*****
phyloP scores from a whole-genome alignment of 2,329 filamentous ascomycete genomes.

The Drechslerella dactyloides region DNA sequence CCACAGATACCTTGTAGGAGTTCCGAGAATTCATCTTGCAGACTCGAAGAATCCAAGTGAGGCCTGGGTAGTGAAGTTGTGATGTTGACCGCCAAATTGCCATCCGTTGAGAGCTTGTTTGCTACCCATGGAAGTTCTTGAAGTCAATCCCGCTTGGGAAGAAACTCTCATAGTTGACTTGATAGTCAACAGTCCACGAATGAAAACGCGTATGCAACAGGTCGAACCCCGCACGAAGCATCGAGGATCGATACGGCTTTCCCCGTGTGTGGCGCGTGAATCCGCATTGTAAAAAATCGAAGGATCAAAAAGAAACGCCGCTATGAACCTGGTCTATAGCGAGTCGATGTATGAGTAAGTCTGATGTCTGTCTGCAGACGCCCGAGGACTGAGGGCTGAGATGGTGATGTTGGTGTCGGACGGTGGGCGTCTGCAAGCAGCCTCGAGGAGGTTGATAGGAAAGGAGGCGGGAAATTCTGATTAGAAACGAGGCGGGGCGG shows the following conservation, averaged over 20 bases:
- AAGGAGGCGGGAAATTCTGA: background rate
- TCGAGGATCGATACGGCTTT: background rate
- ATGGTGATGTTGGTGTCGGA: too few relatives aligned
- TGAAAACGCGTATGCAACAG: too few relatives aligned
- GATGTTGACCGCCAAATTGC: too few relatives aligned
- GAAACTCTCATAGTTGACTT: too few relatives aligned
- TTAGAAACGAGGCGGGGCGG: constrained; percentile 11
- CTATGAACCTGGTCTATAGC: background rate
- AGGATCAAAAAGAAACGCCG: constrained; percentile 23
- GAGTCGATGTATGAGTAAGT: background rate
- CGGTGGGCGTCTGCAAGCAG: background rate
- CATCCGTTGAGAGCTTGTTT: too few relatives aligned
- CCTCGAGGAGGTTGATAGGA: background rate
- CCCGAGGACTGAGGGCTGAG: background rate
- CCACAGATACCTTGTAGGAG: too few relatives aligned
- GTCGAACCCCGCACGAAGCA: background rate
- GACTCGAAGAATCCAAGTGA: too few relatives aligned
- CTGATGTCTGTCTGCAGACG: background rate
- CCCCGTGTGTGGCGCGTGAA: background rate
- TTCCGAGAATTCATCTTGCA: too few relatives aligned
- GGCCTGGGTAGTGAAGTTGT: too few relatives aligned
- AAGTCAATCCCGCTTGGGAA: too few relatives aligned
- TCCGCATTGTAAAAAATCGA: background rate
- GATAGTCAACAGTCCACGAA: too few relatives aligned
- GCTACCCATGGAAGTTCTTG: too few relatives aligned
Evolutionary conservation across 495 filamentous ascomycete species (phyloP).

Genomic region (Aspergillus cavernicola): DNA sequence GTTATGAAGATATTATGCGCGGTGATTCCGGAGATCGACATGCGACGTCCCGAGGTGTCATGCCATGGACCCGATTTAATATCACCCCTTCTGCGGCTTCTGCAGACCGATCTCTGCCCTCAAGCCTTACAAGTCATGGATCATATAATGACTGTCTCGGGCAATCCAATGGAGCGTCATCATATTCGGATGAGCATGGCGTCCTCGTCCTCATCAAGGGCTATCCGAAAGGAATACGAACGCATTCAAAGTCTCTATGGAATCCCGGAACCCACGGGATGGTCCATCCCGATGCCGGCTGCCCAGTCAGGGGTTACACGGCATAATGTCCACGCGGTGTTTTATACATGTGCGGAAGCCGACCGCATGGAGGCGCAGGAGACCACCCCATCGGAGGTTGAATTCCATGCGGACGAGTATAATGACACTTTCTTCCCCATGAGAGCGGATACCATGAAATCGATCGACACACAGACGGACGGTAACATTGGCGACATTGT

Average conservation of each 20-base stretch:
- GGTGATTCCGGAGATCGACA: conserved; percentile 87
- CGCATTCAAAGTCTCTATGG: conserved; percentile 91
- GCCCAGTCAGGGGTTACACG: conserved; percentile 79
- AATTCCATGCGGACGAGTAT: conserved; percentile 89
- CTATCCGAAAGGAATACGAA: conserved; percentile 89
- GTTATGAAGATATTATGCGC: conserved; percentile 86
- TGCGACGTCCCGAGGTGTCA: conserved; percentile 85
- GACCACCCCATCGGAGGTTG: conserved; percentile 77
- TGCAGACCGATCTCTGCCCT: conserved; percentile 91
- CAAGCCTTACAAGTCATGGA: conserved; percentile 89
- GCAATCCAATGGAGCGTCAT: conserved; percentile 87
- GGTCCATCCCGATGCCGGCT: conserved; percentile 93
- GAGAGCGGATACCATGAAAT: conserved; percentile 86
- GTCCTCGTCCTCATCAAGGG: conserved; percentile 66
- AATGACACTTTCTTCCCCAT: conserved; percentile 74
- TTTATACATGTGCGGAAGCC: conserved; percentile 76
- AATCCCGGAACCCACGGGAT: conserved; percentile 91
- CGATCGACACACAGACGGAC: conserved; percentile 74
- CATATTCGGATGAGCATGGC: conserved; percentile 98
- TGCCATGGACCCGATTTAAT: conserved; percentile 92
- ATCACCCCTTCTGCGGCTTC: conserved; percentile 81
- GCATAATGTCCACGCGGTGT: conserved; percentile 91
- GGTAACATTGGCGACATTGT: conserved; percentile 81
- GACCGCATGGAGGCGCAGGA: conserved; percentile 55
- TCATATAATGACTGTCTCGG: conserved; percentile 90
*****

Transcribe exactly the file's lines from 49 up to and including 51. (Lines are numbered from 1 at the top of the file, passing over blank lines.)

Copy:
- CATATTCGGATGAGCATGGC: conserved; percentile 98
- TGCCATGGACCCGATTTAAT: conserved; percentile 92
- ATCACCCCTTCTGCGGCTTC: conserved; percentile 81